How is adenomyosis diagnosed?

Healthcare providers often diagnose adenomyosis based on symptoms and one or more of these tests:

  • Pelvic exam: During a pelvic exam, your provider may notice that your uterus has gotten larger, softer, or more painful when palpated.
  • Ultrasound: A transvaginal ultrasound uses sound waves to produce images of pelvic organs. These images can sometimes show thickening of the muscle raising suspicion for adenomyosis.
  • Imaging scans: Magnetic resonance imaging (MRI) scans can show uterine enlargement and thickening of certain areas of the uterus which can be indicative of adenomyosis.
  • Biopsy: Because tissue grows within the uterus walls, the only way to biopsy tissue is after a hysterectomy, which removes the uterus.

Last reviewed by a Cleveland Clinic medical professional on 08/18/2020.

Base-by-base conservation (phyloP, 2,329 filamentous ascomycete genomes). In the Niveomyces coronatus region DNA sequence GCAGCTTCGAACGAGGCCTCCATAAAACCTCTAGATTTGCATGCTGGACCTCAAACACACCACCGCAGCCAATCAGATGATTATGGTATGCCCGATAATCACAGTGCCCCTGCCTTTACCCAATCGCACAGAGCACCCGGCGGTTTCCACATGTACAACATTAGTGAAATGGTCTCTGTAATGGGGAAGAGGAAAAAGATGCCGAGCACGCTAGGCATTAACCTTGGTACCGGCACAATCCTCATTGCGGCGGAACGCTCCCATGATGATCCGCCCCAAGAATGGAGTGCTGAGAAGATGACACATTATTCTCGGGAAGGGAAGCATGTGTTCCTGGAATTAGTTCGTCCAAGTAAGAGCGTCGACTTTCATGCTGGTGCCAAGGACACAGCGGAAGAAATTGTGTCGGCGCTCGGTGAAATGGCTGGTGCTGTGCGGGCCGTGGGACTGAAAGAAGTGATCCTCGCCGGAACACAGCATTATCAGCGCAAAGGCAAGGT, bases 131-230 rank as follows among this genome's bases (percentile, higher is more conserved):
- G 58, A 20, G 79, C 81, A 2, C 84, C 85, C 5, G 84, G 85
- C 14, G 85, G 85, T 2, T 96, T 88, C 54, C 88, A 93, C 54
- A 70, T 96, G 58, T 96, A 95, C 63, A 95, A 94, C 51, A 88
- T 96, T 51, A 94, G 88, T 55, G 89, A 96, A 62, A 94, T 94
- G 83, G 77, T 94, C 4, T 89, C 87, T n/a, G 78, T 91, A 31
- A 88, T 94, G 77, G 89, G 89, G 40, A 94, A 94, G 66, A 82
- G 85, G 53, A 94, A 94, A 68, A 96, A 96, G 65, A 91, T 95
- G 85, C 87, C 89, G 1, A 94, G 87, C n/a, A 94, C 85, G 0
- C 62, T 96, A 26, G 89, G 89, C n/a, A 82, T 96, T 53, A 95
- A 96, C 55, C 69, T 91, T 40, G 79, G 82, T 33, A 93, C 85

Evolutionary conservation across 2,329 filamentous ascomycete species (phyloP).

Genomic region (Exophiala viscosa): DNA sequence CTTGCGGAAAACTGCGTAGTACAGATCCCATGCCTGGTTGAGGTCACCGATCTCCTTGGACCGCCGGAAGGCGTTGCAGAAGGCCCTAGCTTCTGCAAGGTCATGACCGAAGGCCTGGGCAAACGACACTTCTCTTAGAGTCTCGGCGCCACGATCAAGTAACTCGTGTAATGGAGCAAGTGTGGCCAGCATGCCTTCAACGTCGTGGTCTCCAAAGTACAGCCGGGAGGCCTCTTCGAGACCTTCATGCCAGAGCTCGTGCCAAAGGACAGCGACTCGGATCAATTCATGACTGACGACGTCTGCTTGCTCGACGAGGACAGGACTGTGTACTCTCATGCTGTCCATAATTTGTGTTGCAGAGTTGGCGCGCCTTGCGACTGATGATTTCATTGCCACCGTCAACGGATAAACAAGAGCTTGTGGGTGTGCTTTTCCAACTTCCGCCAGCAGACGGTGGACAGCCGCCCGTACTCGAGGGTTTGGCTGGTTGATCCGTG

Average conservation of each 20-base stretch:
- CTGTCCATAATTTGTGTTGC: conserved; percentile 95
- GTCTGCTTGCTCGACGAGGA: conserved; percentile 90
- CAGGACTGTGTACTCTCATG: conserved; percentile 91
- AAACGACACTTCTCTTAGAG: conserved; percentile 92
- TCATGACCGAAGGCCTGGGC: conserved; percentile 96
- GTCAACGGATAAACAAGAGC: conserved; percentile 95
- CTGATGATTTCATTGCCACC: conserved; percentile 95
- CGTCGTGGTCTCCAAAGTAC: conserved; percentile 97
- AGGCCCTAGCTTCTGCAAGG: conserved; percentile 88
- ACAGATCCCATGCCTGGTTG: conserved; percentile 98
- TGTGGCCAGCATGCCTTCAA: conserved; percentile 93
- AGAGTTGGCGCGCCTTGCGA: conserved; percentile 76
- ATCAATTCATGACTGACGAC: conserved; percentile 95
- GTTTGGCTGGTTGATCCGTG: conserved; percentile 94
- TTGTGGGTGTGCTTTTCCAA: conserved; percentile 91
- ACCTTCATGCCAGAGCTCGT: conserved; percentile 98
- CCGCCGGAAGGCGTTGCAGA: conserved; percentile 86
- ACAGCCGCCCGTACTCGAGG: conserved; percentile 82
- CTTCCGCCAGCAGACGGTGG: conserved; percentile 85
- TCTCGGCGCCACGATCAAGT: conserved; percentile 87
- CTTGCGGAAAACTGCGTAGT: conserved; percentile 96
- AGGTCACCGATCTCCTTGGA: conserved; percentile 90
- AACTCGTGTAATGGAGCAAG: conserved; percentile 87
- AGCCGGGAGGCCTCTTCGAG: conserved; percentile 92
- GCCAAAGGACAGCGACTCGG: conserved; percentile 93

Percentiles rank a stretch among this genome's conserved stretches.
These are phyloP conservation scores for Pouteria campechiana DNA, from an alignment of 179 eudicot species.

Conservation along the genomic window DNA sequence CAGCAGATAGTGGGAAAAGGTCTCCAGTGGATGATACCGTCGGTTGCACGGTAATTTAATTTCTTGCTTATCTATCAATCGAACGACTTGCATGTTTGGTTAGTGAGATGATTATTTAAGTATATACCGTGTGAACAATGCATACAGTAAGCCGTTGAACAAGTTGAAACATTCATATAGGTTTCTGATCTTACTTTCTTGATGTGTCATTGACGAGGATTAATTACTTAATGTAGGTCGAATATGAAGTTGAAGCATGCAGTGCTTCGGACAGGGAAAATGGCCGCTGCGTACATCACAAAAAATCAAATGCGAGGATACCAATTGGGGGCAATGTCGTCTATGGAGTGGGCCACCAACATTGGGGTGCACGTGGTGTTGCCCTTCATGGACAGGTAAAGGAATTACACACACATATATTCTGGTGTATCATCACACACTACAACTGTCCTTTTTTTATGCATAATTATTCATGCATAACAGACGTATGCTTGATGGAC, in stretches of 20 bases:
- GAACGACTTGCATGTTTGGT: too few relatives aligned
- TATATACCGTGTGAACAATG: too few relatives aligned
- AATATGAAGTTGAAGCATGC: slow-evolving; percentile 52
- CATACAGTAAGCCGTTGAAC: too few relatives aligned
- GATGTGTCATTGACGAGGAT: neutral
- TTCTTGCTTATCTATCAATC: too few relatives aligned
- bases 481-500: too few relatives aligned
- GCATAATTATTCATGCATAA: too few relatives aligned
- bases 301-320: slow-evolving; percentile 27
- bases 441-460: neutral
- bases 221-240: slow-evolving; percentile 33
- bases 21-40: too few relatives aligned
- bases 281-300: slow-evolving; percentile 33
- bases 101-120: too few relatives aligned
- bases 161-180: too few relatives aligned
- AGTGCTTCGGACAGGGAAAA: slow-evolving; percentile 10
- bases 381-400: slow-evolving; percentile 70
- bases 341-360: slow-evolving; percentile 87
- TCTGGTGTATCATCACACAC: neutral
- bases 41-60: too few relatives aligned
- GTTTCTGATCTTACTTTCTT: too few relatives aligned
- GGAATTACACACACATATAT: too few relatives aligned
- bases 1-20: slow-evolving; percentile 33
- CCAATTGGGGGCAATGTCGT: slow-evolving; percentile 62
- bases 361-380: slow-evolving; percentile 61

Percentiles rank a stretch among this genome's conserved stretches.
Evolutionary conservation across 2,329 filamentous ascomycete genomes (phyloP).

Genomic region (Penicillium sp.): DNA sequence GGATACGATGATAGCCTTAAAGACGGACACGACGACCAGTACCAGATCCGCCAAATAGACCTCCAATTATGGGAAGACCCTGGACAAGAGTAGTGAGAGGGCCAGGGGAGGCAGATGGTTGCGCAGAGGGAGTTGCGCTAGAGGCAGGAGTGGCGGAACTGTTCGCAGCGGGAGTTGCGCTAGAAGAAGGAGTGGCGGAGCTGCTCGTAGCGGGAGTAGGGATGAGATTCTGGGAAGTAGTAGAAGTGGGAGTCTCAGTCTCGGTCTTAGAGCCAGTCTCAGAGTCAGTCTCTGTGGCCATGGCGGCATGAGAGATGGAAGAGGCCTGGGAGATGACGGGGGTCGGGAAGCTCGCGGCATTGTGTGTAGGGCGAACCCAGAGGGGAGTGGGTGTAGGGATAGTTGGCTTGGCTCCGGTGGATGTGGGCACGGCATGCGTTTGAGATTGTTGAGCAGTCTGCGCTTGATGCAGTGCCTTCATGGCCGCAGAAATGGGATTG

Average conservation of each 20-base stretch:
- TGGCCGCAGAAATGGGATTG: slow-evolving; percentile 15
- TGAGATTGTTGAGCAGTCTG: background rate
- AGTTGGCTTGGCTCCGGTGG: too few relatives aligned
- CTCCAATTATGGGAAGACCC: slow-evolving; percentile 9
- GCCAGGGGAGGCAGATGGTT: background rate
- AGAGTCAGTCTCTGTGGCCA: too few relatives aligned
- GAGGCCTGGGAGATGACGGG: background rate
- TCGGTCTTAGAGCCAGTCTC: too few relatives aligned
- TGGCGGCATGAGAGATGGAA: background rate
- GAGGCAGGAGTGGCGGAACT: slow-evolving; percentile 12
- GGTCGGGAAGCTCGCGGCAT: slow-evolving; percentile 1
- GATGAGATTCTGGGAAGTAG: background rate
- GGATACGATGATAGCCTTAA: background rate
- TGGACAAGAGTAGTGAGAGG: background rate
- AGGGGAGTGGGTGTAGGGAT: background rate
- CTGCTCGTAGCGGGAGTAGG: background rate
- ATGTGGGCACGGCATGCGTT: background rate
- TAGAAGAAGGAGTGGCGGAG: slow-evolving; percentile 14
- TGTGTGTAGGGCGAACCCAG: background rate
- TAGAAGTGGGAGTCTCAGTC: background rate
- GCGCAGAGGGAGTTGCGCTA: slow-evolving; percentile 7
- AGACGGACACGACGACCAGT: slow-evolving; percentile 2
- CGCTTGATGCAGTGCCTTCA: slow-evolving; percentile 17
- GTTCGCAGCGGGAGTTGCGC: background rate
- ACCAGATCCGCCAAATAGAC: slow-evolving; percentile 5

• Merck Manual. Adenomyosis. Accessed 8/21/2020.
  • The American College of Obstetricians and Gynecologists (ACOG). Heavy Menstrual Bleeding. Accessed 8/21/2020.
  • Dougherty MP, DeCherney AH. Dougherty M.P., & DeCherney A.H. Dougherty, Michael P., and Alan H. DeCherney.Benign Disorders of the Uterine Corpus. In: DeCherney AH, Nathan L, Laufer N, Roman AS. DeCherney A.H., & Nathan L, & Laufer N, & Roman A.S.(Eds.),Eds. Alan H. DeCherney, et al.eds. CURRENT Diagnosis & Treatment: Obstetrics & Gynecology, 12e. McGraw-Hill; Accessed 8/21/2020.

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